They wouldn't cover the missing plane, for example, because there's nothing to film, and nothing they can add. They're quite opinionated in their reporting. They want journalists on site, saying what they see in front of them - and what it means. Henru Langston's tweets from the Ukraine racked up 20m impressions. But he followed that up with long-form work, and the camera team were using Instagram and Vine as they worked, which was followed by a documentary. That final result si something that can be looked back on in a year.
They're trying to use as many forms as possible - short form, long form. Whatever it takes to tell the story. Length isn't something they're hugely pre-occupied with. On YouTube they get people watching on average 20 minutes of video. The idea of the short video is beginning to be dispelled - because people are watching on mobile at tablets.
Money and People
He's not allowed to talk about revenue split with YouTube - but it's easier for content makers to make revenue from their own platforms than YouTube. YouTube is about audience growth for them. They have so many different ways of monetising on their own platforms, that they want to bring people there.
He's always looking for hungry young journalists with access and a desire to tell stories. There's lots of tattooed 22 year olds - and some older heads who stop everyone getting killed. They like growing their own talent. People start by writing for the, and then transition to film-making if they're interested.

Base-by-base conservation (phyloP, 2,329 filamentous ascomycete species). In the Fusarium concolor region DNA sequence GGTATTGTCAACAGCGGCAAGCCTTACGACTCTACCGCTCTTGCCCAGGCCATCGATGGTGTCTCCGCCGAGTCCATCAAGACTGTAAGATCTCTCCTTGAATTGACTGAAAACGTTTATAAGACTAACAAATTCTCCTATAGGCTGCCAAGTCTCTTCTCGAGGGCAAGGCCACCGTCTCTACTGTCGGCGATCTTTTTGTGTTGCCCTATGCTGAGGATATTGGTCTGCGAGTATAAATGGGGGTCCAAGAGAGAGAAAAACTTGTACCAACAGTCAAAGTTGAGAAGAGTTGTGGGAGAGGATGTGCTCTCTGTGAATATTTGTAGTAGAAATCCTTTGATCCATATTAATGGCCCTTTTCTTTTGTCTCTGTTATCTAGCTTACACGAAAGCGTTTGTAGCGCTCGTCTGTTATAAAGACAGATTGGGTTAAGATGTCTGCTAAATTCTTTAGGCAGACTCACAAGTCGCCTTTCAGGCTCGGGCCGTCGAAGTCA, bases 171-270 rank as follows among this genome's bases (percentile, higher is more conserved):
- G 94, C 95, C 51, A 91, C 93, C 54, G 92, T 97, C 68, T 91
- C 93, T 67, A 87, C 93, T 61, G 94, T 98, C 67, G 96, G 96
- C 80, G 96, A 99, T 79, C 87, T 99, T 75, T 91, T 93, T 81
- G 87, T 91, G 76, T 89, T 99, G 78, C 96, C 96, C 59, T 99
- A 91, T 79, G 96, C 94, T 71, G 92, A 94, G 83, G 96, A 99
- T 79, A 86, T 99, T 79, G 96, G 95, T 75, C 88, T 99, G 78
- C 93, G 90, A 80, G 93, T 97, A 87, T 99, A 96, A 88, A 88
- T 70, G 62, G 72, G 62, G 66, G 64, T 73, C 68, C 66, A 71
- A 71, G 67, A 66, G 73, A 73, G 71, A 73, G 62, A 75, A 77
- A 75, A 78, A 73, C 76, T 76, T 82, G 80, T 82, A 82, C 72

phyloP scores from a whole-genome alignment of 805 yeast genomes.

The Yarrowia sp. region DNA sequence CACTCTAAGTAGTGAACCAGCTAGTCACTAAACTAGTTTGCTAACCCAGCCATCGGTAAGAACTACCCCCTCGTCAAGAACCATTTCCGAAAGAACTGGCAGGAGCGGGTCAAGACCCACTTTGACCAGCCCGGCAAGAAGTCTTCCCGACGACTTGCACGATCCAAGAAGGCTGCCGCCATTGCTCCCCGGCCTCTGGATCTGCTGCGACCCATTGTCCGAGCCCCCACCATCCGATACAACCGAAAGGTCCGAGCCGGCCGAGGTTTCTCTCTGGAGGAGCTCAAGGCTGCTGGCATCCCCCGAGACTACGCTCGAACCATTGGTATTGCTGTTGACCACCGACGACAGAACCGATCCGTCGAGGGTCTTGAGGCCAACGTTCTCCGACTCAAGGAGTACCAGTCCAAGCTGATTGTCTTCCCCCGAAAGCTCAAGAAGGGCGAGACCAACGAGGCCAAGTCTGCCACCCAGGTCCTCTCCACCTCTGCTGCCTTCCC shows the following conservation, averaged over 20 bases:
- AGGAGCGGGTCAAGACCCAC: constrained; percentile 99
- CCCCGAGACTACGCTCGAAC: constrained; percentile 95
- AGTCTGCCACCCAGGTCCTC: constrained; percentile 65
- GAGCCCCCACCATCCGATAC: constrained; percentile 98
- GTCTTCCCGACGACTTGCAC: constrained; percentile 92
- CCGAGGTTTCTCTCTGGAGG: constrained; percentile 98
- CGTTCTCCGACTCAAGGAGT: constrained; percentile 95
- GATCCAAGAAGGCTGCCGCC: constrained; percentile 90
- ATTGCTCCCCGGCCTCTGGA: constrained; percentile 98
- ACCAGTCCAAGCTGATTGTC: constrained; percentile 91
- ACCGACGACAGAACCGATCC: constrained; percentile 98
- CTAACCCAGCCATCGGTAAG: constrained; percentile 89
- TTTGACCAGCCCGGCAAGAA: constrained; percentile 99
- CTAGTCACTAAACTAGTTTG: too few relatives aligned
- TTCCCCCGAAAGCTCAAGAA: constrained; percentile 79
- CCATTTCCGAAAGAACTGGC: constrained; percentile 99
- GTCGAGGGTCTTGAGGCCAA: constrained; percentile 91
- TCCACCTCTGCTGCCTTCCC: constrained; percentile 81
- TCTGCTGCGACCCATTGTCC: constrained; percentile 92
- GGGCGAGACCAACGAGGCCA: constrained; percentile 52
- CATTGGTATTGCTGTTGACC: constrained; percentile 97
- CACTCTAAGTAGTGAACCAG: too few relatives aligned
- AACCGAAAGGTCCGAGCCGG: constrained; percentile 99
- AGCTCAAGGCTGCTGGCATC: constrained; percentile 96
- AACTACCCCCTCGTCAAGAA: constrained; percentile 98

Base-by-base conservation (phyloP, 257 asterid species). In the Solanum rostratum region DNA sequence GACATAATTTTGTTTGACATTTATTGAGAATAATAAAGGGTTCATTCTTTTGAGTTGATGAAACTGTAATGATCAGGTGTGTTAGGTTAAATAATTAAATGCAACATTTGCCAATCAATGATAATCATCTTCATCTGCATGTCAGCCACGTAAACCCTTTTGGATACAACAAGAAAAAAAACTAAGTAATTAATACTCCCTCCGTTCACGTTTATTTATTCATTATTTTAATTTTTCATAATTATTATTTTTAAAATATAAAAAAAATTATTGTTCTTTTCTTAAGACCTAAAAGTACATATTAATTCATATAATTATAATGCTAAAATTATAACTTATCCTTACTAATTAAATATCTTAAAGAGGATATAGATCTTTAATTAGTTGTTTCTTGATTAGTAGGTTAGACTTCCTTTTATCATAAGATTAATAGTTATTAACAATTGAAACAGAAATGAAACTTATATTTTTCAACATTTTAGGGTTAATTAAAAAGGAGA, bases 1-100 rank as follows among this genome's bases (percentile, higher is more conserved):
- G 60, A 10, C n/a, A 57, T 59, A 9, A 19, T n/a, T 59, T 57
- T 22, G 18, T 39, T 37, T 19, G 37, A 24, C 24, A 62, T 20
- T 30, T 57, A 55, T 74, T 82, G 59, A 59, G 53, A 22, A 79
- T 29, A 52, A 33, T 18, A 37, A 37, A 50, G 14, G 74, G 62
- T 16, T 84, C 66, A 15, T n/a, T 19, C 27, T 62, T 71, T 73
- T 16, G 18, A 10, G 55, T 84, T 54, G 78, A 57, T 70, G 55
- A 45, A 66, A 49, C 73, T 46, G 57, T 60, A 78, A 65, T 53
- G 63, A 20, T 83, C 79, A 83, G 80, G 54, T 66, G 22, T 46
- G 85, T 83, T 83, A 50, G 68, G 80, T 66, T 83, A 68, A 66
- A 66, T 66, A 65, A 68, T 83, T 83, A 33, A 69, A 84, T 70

Equipment? A lot of it is very conventional. They're not citizen journalists. They use phone for live streaming - and high end cameras with DoP for their serious filming. They spend quite a lot of money per minute you see on screen. What makes it feel "rough" is what they choose to show.
They're always been a counter-culture kind of brand. How will they build news? Do more of it. But they won't chase the news cycle, or cover things they don't think they have anything new to offer.
Over half of their audience arrive via social media.
They're safety compliance is pretty much that the same as traditional broadcasters. Their stuff just feels more dangerous because ether show journalists freaking out which other media outlets would cut.
Is Facebook becoming a good old fashioned conglomerate? Felix Salmon thinks so:
Zuckerberg knows how short-lived products can be, on the internet: he knows that if he wants to build a company which will last decades, it's going to have to outlast Facebook as we currently conceive it. The trick is to use Facebook's current awesome profitability and size to acquire a portfolio of companies; as one becomes passé, the next will take over. Probably none of them will ever be as big and dominant as Facebook is today, but that's OK: together, they can be huge.
Facebook is no longer a one trick pony company. That's a survival strategy.